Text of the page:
Greece, (Brussels Morning Newspaper) Corruption is on the rise in the European Union, cases of lack of transparency are increasing on a daily basis, and governments are constantly challenging the Rule of Law, threatening the EU’s foundations.
Fighting corruption is a difficult task in the absence of a clean policy developed by the Commission. According to Transparency International, the fight against corruption has stalled over the last decade, despite human rights violations and democratic declines in all regions of the world.
In recent years, Greece has been hit with a slew of political and other scandals involving corruption, nepotism, and fraud. Despite being plagued by institutionalized corruption for decades, the country has recently refused to introduce the very limited mechanisms that would safeguard the state itself.
Brussels Morning, in a long discussion with Mr. Kostas Arvanitis, a Greek politician currently serving as a Member of the European Parliament for the Coalition of the Radical Left, presents major scandals and violations of the rule of rule that threaten the Greek and the European transparency. Mr. Arvanitis is a member of the Committee on Civil Liberties, Justice and Home Affairs and the Delegation to the EU-Russia Parliamentary Cooperation Committee.
AK: Serious concerns persist in Greece regarding rule of law violations. What is the current situation in the country?
KA: It’s certainly not good! Of course, the Rule of Law in Greece is still a ways from a Visegrad-like collapse, -Hungary and Poland spring to mind- but is still significantly endangered by the practices of the Mitsotakis government. A supposedly European-minded government, preoccupied with projecting a moderate conservative image, well within the norms of the EPP’s European center Right, of a normal government. But it is not! Judged on its actions, the Mitsotakis government comes off more like a Balkan chapter of Visegrad. It began with the refugee issue and the adoption of a “deterrence policy,” it continued with mincing words about alleged illegal pushbacks and is now culminating into an unprecedented attack on Justice and investigative journalism. There were early warning signs of extreme right policies in sectors such as Labour, but those of us who called them out as such were accused of being… anti-greek, while the European Leadership did its best to try and turn a blind eye to numerous unconstitutional practices. But now the allegations regarding the country’s border situation have mounted, the wound in the Justice system has surfaced and investigative journalists find themselves accused of criminal activity! This is starting to be a concern for conservative citizens as well, as it is for most involved with Greek public life. I say that it is more than mere concern. By now they are terrified of the monster they have nurtured by tolerating the practices of the Mitsotakis’ Right. A Right that, even though elected for its supposed Europeanist orientation, has become the government that has historically least respected EU fundamental principles in 40 years of Greek EU membership! And as if that was not enough, recently, another shady affair has recently come to light, regarding the surveillance of a journalist researching stories of international interest, regarding the Greek banking system.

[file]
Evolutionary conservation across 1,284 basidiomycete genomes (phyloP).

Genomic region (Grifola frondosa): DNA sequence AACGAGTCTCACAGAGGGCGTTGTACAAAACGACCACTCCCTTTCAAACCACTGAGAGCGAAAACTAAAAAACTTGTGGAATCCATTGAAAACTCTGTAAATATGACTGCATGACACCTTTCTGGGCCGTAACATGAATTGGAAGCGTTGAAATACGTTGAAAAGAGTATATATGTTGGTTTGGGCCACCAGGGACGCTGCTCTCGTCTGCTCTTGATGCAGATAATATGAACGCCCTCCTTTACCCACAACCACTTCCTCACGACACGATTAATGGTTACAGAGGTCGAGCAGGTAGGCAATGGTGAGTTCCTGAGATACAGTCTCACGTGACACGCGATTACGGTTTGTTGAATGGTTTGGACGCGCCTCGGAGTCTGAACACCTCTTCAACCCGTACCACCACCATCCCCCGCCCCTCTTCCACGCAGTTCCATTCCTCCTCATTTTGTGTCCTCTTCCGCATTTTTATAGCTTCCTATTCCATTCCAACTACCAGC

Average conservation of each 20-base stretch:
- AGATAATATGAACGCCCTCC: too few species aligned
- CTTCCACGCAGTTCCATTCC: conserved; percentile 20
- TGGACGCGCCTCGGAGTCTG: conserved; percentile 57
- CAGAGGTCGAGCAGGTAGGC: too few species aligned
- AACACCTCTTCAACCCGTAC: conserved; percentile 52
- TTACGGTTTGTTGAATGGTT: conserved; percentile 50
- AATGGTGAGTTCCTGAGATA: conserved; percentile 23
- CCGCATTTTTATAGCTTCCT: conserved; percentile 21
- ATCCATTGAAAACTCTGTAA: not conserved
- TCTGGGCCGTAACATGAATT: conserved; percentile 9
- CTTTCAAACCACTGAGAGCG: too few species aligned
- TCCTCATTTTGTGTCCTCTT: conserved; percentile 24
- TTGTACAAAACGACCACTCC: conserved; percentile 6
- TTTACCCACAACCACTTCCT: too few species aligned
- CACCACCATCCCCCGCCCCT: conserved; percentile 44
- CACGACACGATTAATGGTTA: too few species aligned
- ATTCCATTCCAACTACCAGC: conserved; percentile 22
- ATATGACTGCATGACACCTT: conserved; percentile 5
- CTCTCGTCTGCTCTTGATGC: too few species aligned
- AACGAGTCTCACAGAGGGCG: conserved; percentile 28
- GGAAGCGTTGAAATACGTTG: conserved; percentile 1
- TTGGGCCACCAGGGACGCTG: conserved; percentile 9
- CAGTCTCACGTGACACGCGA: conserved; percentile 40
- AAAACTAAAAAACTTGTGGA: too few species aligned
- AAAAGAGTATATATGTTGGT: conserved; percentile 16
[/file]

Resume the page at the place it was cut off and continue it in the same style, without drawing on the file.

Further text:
AK: Why does Greece have so few public cases of whistleblowing?